Effler said his ultimate goal is to help those in need, regardless of recognition.

“I try not to get too caught up in all that bullshit about trying to be big, famous and great, and all that crap,” Effler said. “I try and maintain the focus of the organization, which is just helping all  those who need help, who are otherwise overlooked or under-supported or underrepresented in  a particular culture.”

Effler hopes to spread mental health awareness.

“A lot of these mental health disorders that we hear about, we know a family member or a friend has dealt with, and we know like one symptom or another symptom, that may not be a true representation of what that overall disorder represents,” Effler said.

“And the complexity of people is intense, and we have to respect people for whom and what they are, not what we think they represent.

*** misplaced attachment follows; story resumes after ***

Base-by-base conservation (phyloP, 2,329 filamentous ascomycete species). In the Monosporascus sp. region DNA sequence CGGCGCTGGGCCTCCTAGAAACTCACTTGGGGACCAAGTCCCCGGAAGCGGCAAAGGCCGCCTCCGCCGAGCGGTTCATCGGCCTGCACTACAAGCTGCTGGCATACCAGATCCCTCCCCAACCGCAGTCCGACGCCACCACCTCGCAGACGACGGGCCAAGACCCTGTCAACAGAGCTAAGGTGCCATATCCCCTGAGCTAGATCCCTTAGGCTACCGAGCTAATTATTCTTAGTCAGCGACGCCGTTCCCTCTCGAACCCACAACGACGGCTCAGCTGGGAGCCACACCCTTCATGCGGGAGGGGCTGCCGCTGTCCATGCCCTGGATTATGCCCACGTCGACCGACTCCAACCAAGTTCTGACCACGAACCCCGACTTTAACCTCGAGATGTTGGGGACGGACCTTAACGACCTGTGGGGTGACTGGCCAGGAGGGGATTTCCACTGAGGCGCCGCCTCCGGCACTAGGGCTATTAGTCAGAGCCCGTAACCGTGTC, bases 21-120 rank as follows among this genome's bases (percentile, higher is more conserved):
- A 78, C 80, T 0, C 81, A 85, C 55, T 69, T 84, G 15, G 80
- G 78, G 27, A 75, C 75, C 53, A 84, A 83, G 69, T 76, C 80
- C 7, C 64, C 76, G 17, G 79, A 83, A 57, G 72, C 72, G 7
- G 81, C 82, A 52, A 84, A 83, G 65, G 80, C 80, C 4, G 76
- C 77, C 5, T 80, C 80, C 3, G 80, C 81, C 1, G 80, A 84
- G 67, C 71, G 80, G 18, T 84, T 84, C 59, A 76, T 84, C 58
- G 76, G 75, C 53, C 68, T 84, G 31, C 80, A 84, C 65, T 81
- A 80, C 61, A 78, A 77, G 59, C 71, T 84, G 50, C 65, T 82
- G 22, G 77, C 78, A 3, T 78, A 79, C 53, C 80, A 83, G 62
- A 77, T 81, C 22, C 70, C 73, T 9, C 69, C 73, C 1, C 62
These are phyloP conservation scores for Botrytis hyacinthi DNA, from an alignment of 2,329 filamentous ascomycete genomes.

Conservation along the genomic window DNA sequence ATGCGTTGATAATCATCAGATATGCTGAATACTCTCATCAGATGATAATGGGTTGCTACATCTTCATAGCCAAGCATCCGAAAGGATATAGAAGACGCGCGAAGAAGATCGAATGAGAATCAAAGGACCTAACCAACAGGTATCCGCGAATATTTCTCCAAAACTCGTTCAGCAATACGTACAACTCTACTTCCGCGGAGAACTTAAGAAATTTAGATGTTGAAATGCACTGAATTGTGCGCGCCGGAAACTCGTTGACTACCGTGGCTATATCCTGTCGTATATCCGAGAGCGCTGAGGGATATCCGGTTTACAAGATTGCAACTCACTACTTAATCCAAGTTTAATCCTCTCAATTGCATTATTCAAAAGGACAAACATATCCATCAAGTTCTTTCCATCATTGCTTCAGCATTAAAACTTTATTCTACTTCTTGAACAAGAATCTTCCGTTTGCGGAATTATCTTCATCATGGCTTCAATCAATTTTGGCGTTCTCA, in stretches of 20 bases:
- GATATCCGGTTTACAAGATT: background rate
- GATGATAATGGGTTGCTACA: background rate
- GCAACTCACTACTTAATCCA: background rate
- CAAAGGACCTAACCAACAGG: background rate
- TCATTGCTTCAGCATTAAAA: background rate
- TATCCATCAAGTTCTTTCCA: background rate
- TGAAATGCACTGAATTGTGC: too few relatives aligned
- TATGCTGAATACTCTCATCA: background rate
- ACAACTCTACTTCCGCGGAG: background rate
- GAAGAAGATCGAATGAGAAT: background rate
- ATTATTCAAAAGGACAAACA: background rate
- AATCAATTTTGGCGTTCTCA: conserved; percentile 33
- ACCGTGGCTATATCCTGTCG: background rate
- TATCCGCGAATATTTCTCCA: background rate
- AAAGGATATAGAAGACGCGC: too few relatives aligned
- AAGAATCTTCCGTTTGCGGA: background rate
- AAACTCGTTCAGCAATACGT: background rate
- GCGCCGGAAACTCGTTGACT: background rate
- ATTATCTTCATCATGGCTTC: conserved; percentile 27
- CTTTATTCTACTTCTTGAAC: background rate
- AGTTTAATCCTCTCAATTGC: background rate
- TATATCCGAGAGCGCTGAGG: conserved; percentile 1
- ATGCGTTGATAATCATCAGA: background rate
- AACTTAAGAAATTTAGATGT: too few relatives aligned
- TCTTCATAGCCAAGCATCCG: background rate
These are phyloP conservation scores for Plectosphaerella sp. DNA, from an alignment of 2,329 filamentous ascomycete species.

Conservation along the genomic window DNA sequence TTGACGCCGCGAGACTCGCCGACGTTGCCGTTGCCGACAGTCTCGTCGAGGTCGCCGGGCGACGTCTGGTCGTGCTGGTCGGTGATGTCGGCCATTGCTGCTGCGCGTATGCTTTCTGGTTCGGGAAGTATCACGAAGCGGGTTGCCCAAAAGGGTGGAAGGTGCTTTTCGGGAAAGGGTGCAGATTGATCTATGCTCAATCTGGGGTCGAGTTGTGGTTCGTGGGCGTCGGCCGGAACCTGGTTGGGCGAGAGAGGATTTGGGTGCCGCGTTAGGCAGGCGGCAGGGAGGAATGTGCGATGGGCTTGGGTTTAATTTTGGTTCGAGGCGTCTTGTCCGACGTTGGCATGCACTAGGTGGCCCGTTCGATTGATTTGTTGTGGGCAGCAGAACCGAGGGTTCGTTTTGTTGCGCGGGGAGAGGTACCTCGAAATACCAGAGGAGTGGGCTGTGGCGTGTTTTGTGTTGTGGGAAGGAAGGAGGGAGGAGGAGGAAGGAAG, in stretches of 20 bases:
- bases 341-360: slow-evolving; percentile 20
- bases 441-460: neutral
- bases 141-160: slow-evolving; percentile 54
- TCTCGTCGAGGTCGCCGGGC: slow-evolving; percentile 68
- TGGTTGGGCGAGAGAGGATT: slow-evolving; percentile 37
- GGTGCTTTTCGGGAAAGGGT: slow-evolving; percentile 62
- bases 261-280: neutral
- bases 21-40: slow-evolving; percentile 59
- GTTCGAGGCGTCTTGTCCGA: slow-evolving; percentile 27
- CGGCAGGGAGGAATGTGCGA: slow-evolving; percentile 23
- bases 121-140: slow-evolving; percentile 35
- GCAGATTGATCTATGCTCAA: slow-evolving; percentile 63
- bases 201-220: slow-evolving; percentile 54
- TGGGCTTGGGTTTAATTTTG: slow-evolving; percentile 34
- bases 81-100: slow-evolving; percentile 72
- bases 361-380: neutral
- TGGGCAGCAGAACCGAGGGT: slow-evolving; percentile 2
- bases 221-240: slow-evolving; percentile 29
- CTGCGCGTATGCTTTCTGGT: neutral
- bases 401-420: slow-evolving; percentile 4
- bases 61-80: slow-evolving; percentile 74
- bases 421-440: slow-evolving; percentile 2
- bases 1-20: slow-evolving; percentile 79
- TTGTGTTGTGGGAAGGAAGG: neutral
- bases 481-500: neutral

“You know, just because when you’re depressed, you lay in the bed all day and cry, doesn’t mean that that is it … We all feel pain differently. And we need to respect one another’s journey.”

Sapp offered resources like Therapy for Black Girls and Therapy for Black Men to members of communities of color who may need mental health resources.

“Mental health is about taking care of ourselves,” Sapp said. “We are our most important assets. Make yourself a priority.”

Sophie Ojdanic is a student reporter in the Neighborhood News Bureau at the University of South Florida St. Petersburg. Visit nnbnews.com for more info.